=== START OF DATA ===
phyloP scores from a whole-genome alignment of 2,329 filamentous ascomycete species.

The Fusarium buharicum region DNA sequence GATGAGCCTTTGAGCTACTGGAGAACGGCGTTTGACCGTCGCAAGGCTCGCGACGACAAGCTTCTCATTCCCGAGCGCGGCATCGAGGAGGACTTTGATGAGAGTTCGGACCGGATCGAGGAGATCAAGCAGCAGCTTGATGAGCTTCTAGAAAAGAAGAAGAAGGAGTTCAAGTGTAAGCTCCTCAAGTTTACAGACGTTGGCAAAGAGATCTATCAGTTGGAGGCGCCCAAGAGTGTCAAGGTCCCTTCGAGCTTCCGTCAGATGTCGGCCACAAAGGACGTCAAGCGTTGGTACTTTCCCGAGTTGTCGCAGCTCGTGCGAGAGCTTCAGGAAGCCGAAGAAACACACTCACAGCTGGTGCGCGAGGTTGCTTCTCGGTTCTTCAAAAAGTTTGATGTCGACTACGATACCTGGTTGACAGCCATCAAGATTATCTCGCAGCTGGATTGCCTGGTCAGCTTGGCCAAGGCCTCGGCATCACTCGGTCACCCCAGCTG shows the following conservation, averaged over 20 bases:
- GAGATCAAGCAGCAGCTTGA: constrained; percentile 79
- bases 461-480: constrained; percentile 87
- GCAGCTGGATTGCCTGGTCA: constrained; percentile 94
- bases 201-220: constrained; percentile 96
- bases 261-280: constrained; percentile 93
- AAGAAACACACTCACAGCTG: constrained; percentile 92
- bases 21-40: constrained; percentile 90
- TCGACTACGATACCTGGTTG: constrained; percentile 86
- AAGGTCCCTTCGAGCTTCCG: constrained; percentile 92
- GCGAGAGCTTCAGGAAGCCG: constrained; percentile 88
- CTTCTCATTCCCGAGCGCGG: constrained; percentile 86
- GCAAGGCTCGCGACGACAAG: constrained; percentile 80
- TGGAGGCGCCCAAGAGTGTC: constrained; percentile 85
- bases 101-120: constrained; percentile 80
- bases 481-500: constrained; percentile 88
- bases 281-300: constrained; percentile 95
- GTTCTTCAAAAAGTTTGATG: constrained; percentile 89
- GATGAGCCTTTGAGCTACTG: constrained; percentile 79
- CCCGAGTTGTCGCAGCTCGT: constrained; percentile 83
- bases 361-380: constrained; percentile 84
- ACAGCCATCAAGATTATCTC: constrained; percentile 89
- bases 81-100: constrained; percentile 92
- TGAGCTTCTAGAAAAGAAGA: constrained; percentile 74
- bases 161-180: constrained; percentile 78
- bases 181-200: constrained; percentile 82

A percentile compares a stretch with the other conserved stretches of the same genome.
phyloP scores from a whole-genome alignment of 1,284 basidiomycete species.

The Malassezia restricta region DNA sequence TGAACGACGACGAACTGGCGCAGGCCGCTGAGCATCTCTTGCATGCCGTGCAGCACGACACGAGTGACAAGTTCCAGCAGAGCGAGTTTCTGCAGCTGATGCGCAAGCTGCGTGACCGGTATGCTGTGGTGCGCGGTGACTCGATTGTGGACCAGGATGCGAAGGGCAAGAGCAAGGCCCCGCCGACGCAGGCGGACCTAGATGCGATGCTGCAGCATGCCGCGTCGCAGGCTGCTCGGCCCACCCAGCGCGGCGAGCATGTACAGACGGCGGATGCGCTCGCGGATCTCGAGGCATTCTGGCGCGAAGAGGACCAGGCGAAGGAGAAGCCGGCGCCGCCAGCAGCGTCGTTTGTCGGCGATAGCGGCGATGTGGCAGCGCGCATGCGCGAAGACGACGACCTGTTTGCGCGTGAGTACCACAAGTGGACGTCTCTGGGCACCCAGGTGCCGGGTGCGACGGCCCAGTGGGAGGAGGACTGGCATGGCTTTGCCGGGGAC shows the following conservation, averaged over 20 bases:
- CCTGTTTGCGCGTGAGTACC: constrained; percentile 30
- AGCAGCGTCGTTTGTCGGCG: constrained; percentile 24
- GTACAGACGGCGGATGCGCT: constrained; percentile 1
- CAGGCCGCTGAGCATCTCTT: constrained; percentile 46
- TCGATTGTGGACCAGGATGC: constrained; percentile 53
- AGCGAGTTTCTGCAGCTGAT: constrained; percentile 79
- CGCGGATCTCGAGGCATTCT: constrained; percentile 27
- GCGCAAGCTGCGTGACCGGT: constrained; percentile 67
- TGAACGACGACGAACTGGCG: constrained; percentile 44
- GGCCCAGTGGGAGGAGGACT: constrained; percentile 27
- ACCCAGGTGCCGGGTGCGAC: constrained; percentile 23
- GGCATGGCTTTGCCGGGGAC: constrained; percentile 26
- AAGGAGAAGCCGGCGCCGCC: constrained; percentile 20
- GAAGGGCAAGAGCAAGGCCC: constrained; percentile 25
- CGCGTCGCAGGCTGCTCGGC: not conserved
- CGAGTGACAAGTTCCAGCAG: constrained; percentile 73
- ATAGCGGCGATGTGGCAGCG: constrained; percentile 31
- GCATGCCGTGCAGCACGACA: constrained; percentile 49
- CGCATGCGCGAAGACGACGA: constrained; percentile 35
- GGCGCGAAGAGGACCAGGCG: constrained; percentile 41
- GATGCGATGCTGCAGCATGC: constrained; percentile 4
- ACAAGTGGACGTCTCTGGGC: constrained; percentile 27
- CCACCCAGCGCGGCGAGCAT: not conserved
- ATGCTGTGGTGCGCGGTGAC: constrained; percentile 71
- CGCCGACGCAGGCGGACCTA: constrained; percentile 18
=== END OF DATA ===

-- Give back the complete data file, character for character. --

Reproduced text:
phyloP scores from a whole-genome alignment of 2,329 filamentous ascomycete species.

The Fusarium buharicum region DNA sequence GATGAGCCTTTGAGCTACTGGAGAACGGCGTTTGACCGTCGCAAGGCTCGCGACGACAAGCTTCTCATTCCCGAGCGCGGCATCGAGGAGGACTTTGATGAGAGTTCGGACCGGATCGAGGAGATCAAGCAGCAGCTTGATGAGCTTCTAGAAAAGAAGAAGAAGGAGTTCAAGTGTAAGCTCCTCAAGTTTACAGACGTTGGCAAAGAGATCTATCAGTTGGAGGCGCCCAAGAGTGTCAAGGTCCCTTCGAGCTTCCGTCAGATGTCGGCCACAAAGGACGTCAAGCGTTGGTACTTTCCCGAGTTGTCGCAGCTCGTGCGAGAGCTTCAGGAAGCCGAAGAAACACACTCACAGCTGGTGCGCGAGGTTGCTTCTCGGTTCTTCAAAAAGTTTGATGTCGACTACGATACCTGGTTGACAGCCATCAAGATTATCTCGCAGCTGGATTGCCTGGTCAGCTTGGCCAAGGCCTCGGCATCACTCGGTCACCCCAGCTG shows the following conservation, averaged over 20 bases:
- GAGATCAAGCAGCAGCTTGA: constrained; percentile 79
- bases 461-480: constrained; percentile 87
- GCAGCTGGATTGCCTGGTCA: constrained; percentile 94
- bases 201-220: constrained; percentile 96
- bases 261-280: constrained; percentile 93
- AAGAAACACACTCACAGCTG: constrained; percentile 92
- bases 21-40: constrained; percentile 90
- TCGACTACGATACCTGGTTG: constrained; percentile 86
- AAGGTCCCTTCGAGCTTCCG: constrained; percentile 92
- GCGAGAGCTTCAGGAAGCCG: constrained; percentile 88
- CTTCTCATTCCCGAGCGCGG: constrained; percentile 86
- GCAAGGCTCGCGACGACAAG: constrained; percentile 80
- TGGAGGCGCCCAAGAGTGTC: constrained; percentile 85
- bases 101-120: constrained; percentile 80
- bases 481-500: constrained; percentile 88
- bases 281-300: constrained; percentile 95
- GTTCTTCAAAAAGTTTGATG: constrained; percentile 89
- GATGAGCCTTTGAGCTACTG: constrained; percentile 79
- CCCGAGTTGTCGCAGCTCGT: constrained; percentile 83
- bases 361-380: constrained; percentile 84
- ACAGCCATCAAGATTATCTC: constrained; percentile 89
- bases 81-100: constrained; percentile 92
- TGAGCTTCTAGAAAAGAAGA: constrained; percentile 74
- bases 161-180: constrained; percentile 78
- bases 181-200: constrained; percentile 82

A percentile compares a stretch with the other conserved stretches of the same genome.
phyloP scores from a whole-genome alignment of 1,284 basidiomycete species.

The Malassezia restricta region DNA sequence TGAACGACGACGAACTGGCGCAGGCCGCTGAGCATCTCTTGCATGCCGTGCAGCACGACACGAGTGACAAGTTCCAGCAGAGCGAGTTTCTGCAGCTGATGCGCAAGCTGCGTGACCGGTATGCTGTGGTGCGCGGTGACTCGATTGTGGACCAGGATGCGAAGGGCAAGAGCAAGGCCCCGCCGACGCAGGCGGACCTAGATGCGATGCTGCAGCATGCCGCGTCGCAGGCTGCTCGGCCCACCCAGCGCGGCGAGCATGTACAGACGGCGGATGCGCTCGCGGATCTCGAGGCATTCTGGCGCGAAGAGGACCAGGCGAAGGAGAAGCCGGCGCCGCCAGCAGCGTCGTTTGTCGGCGATAGCGGCGATGTGGCAGCGCGCATGCGCGAAGACGACGACCTGTTTGCGCGTGAGTACCACAAGTGGACGTCTCTGGGCACCCAGGTGCCGGGTGCGACGGCCCAGTGGGAGGAGGACTGGCATGGCTTTGCCGGGGAC shows the following conservation, averaged over 20 bases:
- CCTGTTTGCGCGTGAGTACC: constrained; percentile 30
- AGCAGCGTCGTTTGTCGGCG: constrained; percentile 24
- GTACAGACGGCGGATGCGCT: constrained; percentile 1
- CAGGCCGCTGAGCATCTCTT: constrained; percentile 46
- TCGATTGTGGACCAGGATGC: constrained; percentile 53
- AGCGAGTTTCTGCAGCTGAT: constrained; percentile 79
- CGCGGATCTCGAGGCATTCT: constrained; percentile 27
- GCGCAAGCTGCGTGACCGGT: constrained; percentile 67
- TGAACGACGACGAACTGGCG: constrained; percentile 44
- GGCCCAGTGGGAGGAGGACT: constrained; percentile 27
- ACCCAGGTGCCGGGTGCGAC: constrained; percentile 23
- GGCATGGCTTTGCCGGGGAC: constrained; percentile 26
- AAGGAGAAGCCGGCGCCGCC: constrained; percentile 20
- GAAGGGCAAGAGCAAGGCCC: constrained; percentile 25
- CGCGTCGCAGGCTGCTCGGC: not conserved
- CGAGTGACAAGTTCCAGCAG: constrained; percentile 73
- ATAGCGGCGATGTGGCAGCG: constrained; percentile 31
- GCATGCCGTGCAGCACGACA: constrained; percentile 49
- CGCATGCGCGAAGACGACGA: constrained; percentile 35
- GGCGCGAAGAGGACCAGGCG: constrained; percentile 41
- GATGCGATGCTGCAGCATGC: constrained; percentile 4
- ACAAGTGGACGTCTCTGGGC: constrained; percentile 27
- CCACCCAGCGCGGCGAGCAT: not conserved
- ATGCTGTGGTGCGCGGTGAC: constrained; percentile 71
- CGCCGACGCAGGCGGACCTA: constrained; percentile 18